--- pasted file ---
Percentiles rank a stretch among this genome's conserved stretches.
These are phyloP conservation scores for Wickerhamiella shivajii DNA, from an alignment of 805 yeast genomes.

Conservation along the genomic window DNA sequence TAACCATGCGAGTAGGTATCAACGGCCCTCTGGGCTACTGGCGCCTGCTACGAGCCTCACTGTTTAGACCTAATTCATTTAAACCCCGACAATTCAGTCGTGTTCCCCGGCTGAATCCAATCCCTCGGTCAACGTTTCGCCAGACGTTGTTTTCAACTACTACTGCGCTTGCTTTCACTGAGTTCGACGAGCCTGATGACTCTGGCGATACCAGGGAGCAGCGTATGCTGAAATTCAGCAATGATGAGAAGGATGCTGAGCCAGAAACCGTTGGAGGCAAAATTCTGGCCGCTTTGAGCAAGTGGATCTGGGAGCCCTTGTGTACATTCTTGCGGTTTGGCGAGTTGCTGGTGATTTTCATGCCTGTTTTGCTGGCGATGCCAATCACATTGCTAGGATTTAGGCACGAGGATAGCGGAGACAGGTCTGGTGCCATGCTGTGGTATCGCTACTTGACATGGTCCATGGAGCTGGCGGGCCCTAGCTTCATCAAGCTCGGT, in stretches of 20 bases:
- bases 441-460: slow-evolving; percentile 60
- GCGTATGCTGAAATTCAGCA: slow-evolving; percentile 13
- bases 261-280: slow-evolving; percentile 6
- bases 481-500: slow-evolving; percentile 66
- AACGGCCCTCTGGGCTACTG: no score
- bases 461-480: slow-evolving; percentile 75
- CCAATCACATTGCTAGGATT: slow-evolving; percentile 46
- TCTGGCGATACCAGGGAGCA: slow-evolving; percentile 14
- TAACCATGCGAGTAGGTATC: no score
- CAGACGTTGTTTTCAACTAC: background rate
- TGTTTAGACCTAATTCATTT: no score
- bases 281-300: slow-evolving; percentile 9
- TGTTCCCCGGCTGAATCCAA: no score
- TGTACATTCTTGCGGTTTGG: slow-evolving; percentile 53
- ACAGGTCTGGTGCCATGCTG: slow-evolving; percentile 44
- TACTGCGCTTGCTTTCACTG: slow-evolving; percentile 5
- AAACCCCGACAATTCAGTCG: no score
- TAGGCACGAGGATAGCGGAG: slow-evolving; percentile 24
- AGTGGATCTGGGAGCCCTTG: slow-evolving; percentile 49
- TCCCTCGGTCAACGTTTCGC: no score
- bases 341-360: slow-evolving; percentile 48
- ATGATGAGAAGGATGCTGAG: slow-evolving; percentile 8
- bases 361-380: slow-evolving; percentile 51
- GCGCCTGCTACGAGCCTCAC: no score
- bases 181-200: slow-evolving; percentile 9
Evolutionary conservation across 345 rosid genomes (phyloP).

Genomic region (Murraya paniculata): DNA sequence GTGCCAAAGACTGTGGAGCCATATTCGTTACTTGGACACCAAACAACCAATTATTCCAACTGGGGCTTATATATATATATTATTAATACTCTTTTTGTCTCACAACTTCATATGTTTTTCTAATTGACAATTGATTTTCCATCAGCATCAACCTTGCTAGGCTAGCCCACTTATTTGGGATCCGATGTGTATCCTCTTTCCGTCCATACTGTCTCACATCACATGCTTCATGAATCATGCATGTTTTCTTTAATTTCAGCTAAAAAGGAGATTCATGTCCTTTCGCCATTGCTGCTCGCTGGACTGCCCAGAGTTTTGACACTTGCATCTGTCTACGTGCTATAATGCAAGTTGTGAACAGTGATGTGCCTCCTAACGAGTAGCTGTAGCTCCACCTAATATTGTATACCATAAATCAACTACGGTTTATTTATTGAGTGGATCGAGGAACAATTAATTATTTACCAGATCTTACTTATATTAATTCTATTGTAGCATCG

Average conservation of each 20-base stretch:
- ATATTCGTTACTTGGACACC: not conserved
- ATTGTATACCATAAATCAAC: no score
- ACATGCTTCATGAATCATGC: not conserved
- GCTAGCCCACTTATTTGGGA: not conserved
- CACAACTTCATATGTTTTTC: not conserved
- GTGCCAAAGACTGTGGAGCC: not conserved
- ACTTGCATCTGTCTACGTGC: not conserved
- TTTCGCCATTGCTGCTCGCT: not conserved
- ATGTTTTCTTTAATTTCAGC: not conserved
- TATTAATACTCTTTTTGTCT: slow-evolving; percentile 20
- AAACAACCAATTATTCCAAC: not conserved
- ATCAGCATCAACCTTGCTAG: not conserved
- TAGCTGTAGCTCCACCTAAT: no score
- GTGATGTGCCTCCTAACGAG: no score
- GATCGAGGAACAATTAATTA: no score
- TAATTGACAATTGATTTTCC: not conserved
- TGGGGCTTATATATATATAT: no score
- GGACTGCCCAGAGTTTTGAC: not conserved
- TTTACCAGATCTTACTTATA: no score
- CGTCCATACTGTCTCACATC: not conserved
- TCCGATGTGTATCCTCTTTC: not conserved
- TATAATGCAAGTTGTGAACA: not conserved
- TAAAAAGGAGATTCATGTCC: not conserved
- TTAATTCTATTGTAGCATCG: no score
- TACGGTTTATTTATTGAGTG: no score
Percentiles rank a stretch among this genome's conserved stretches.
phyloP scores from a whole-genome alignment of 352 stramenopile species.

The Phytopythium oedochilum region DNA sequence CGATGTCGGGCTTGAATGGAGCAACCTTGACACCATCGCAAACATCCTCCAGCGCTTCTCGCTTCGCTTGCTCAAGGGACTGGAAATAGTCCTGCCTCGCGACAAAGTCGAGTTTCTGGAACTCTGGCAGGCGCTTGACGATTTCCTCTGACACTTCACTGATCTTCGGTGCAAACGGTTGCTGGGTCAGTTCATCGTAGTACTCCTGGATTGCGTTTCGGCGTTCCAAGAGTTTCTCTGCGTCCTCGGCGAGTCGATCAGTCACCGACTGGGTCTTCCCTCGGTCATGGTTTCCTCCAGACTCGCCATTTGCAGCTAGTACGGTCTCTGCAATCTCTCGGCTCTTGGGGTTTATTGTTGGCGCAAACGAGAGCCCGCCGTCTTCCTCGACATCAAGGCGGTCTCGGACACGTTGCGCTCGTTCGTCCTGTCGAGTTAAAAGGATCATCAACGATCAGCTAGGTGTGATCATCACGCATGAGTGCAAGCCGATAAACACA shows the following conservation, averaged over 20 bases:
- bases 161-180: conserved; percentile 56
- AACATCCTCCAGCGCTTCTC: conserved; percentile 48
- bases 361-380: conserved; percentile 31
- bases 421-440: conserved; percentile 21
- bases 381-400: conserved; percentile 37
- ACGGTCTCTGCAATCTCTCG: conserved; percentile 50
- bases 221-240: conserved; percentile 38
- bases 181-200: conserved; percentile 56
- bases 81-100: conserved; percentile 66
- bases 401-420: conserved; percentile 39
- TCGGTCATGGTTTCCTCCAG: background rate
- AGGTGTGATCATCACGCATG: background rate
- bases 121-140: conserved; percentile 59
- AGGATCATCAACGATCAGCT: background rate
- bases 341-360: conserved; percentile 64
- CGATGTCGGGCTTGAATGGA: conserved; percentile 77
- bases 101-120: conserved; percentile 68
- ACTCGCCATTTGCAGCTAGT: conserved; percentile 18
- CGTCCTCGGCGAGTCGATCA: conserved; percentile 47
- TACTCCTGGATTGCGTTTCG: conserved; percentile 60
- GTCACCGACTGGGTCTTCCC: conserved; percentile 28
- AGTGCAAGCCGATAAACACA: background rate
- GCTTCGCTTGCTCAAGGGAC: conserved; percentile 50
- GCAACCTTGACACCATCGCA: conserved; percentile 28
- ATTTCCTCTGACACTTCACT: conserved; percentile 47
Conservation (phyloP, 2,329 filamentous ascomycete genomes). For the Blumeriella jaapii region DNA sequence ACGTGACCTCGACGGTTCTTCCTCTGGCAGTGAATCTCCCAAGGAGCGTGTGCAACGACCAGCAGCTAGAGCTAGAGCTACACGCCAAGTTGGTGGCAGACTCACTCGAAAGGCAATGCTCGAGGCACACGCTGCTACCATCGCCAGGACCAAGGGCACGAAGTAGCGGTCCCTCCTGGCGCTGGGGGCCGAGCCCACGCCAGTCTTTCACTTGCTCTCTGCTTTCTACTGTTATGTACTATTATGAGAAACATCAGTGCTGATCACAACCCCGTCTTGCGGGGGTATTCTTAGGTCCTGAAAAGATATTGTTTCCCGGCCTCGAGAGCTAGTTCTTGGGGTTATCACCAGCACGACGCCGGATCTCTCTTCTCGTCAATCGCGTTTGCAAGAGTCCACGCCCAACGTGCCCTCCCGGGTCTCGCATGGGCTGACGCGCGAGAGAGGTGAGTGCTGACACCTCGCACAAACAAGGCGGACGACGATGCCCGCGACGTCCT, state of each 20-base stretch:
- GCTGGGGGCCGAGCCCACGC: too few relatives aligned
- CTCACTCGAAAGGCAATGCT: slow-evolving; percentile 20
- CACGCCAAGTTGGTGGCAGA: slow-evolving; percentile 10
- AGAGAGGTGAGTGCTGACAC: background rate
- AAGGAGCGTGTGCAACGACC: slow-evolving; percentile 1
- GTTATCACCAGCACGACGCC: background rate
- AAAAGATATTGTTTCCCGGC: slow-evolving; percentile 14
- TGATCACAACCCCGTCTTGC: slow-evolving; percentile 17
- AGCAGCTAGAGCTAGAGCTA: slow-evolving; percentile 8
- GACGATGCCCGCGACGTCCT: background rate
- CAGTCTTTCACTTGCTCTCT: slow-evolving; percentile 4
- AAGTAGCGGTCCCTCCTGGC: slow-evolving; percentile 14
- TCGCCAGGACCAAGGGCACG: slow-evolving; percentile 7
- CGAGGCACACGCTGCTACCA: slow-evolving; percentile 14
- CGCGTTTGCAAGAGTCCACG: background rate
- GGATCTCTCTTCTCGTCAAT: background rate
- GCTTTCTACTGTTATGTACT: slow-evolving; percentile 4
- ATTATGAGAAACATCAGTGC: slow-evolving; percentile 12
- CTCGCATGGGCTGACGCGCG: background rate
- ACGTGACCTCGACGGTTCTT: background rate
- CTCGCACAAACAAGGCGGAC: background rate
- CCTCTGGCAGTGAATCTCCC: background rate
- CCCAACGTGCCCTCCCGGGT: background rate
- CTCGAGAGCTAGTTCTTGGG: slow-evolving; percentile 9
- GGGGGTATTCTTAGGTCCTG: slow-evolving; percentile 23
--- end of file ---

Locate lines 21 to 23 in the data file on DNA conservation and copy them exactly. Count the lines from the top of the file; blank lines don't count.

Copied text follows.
- TAGGCACGAGGATAGCGGAG: slow-evolving; percentile 24
- AGTGGATCTGGGAGCCCTTG: slow-evolving; percentile 49
- TCCCTCGGTCAACGTTTCGC: no score